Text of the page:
So, we’ll break out the cards anyway and communicate with absent friends - the full list this year, since this is no time to miss anybody you’ve ever cared about after the crap that’s gone down recently, and the damage done (and still going on) around the world.

Our touring year is finally finished, and I am happy to be off the road with a chance to write some music and enjoy some quality time with mates, so I will take this opportunity to wish all our fans and friends everywhere a very Happy Christmas and a prosperous New Year when it arrives panting and wagging its tail. We’ll be back round your way in ‘02, and if we didn’t make it to your part of the world this year, then razz your local promoter(s), because we would have, had we been asked.

The Beatles, alas, won’t;..... but give peace a chance anyway, as George and John would have wished.


Monday, October 29, 2001


I know this is supposed to be a ‘road diary’ and we are not quite on the road yet this Monday - more sort of
at the side of the grassy verge waiting for our ride to come along with a comfy spare seat and a flask of coffee for the journey tomorrow. First stop, Pennsylvania - the depths thereof - and two cities almost side-by-side, York and Harrisburg who will be regaled by ourselves and Tower Of Power as a Halloween treat. Unless, of course, they have some trick up their sleeves that we don’t yet know about, in which case we’ll better be prepared to counter with some surprise of our own. I would personally prefer subtle means for starters - perhaps replace the M&Ms in their dressing room with my own Halloween candy recipe of vile originality - Brussel Sprouts dipped in Swiss chocolate. This is a fiendishly cunning concoction guaranteed to keep children away from your door forever (or get your mailbox tipped & sprayed next time around). Perhaps sackloads of these for the Taliban could be a little side diversion during this time of military uncertainty, and it would certainly give US a bit of a laugh in the interim while we decide exactly who we want to replace them with at some time in the future....perhaps Pat Robertson & Jerry Falwell leading a band of religious nutters from the Bible Belt wearing country-club golfbag towels on their heads. Discuss.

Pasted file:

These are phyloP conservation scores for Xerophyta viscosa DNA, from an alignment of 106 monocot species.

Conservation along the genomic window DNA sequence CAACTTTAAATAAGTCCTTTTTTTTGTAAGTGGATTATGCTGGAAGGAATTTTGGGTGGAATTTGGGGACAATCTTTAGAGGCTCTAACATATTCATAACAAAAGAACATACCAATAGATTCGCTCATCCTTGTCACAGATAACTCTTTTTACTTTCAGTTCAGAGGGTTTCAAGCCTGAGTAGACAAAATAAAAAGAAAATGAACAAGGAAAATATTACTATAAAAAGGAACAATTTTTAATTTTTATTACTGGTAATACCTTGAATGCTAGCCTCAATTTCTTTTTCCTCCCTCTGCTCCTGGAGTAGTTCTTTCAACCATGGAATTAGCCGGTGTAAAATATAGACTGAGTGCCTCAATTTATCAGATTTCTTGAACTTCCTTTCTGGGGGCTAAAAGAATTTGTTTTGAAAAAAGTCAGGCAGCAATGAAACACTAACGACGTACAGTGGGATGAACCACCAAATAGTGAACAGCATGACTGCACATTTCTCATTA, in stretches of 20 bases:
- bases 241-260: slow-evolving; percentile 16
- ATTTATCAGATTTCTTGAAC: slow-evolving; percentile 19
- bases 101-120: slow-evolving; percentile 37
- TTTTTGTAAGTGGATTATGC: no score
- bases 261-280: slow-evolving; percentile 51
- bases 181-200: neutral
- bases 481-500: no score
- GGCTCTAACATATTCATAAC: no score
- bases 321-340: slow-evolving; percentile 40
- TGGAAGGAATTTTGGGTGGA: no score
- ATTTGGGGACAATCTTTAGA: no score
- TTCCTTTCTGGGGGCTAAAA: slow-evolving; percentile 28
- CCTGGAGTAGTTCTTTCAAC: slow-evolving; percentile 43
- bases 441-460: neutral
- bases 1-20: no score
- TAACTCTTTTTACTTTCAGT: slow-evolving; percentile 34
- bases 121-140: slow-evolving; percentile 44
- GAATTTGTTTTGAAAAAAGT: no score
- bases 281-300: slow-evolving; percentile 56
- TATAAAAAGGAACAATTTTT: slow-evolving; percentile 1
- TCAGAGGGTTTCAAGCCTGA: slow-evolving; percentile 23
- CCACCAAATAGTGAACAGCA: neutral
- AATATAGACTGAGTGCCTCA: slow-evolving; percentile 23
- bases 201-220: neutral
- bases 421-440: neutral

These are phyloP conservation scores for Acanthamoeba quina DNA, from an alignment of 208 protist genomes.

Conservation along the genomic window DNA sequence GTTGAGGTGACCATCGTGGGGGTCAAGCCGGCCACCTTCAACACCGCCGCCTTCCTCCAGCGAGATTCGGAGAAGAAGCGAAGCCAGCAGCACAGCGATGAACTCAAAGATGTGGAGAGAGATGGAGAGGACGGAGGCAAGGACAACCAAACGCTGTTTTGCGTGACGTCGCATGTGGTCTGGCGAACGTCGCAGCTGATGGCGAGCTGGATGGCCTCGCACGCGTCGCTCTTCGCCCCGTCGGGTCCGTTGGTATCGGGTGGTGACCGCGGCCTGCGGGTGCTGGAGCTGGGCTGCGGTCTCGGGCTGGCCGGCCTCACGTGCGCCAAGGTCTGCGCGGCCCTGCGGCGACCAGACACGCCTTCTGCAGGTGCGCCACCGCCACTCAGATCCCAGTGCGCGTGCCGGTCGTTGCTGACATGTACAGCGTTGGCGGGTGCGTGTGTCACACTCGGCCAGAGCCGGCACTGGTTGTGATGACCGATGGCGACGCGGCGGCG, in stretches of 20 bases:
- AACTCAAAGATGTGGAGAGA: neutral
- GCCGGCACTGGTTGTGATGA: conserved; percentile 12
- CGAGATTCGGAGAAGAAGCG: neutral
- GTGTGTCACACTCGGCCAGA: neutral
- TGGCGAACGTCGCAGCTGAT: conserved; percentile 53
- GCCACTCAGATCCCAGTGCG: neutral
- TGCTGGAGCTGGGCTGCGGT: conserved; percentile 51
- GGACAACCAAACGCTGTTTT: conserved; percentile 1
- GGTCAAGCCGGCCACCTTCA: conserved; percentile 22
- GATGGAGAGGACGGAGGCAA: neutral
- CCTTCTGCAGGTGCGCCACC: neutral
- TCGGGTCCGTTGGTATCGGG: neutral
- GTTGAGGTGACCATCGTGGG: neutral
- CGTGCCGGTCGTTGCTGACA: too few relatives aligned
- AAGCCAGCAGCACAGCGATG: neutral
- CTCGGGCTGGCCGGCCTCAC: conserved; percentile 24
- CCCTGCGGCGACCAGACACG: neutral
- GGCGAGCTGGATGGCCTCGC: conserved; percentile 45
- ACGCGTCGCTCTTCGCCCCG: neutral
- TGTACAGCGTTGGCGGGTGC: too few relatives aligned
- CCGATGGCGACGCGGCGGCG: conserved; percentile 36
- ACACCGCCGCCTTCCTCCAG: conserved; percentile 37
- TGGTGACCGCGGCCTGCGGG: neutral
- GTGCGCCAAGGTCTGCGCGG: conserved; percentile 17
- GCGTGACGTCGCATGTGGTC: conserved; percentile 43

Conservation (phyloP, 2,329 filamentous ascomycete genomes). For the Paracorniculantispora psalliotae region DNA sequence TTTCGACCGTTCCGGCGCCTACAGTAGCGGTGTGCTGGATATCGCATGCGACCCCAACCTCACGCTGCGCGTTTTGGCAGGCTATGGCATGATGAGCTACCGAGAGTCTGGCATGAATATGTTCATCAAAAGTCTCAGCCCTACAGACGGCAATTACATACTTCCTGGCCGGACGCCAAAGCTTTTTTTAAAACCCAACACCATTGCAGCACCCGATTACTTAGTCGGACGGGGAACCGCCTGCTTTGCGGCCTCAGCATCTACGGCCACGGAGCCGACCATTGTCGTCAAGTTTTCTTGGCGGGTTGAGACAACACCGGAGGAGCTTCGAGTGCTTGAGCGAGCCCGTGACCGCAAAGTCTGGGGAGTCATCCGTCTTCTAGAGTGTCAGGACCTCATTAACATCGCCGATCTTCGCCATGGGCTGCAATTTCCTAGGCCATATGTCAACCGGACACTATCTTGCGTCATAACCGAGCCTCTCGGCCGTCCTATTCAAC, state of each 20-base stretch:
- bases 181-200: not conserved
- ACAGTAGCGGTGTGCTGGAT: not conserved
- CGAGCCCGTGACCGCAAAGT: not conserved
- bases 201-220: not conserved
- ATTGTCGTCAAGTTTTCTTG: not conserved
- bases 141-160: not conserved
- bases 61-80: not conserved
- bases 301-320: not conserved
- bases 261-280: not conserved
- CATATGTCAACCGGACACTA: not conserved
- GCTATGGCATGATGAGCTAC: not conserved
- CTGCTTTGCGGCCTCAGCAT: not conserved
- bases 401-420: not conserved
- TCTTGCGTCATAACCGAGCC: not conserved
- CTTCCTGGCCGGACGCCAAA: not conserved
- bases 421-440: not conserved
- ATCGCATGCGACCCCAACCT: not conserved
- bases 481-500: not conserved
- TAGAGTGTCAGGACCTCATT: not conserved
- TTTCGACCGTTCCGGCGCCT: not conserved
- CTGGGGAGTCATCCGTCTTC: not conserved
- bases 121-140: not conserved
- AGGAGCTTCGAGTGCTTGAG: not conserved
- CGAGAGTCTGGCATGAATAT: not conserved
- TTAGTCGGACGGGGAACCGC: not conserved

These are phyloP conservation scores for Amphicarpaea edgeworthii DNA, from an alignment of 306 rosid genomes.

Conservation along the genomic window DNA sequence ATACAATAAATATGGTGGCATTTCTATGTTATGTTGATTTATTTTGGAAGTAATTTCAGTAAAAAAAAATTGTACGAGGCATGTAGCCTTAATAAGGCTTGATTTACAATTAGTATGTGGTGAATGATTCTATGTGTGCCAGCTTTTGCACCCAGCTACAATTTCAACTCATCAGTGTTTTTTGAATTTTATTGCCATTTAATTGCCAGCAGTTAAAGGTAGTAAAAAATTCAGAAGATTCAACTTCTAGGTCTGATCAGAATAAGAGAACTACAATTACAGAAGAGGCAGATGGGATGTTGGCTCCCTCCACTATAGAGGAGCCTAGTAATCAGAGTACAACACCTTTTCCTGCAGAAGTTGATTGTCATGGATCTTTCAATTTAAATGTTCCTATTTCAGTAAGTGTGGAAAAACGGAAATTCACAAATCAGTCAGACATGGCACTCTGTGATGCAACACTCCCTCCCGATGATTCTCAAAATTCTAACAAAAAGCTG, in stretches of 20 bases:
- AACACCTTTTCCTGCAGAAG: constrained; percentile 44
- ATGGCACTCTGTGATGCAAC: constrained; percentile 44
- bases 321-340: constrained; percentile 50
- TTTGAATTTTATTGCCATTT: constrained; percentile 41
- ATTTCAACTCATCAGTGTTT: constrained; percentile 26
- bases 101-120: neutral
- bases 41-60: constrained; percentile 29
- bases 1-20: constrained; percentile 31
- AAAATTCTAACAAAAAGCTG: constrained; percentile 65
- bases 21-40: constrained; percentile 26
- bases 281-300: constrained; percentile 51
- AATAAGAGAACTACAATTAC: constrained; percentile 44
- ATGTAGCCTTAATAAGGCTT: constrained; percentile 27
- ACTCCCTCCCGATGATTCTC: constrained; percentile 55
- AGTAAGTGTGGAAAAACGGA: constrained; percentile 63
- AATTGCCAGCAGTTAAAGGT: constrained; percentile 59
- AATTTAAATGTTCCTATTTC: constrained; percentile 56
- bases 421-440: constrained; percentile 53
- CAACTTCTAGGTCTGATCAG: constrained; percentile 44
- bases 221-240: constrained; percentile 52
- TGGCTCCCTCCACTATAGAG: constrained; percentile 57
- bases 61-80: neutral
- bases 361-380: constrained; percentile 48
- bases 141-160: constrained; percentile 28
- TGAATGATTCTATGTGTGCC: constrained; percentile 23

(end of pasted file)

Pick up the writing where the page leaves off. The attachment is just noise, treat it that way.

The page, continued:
We are then headed for Rochester, N.Y. for our first visit there in quite a few years, at the Water Street Music Hall on Thursday. I seem to recall that’s the old brick building down in that funny little corner of warehouse buildings, restaurants etc. where a couple of on/offramps converge and diverge, making it difficult for anyone who doesn’t belong to the city to get the right turning and not have to re-circumnavigate the ring road to find it on the second pass. I remember a couple of great concerts there in the past, and always a really good atmosphere in the room. Hope to see all you Rochester funketeers there this week for your tri-annual dose of medicine. Then down the Thruway a piece, for Friday night at the Turning Stone Casino in Verona (again with T.O.P.) where Rocco Prestia and I had threatened each other with a game of golf on the day. It was 86 degrees in Fresno last month when we discussed it, never thinking ahead to the fact it’ll probably be 36 degrees by the time we all get there on Friday, so once more the interdenominational Bassists’ Classic will have to be put on hold for another season. Unless, of course, we can actually get to have them tour Scotland with us, where there would be no shortage of opportunities for such recreational comedy.

Finally, we will truck on down into The City for Saturday’s event at BB KING’S, where, as you know already, we are making our personal contribution to the disaster fund by donating the proceeds of the night to the Special Ops. Fire Company on Roosevelt Island, who took a huge hit on the 11th September, and who are Onnie’s neighbourhood firehouse. As I mentioned in the last bulletin, Brian Dunne’s family is also of the firefighting persuasion, and will be in attendance en masse to see business done, and lend moral support. Don’t forget,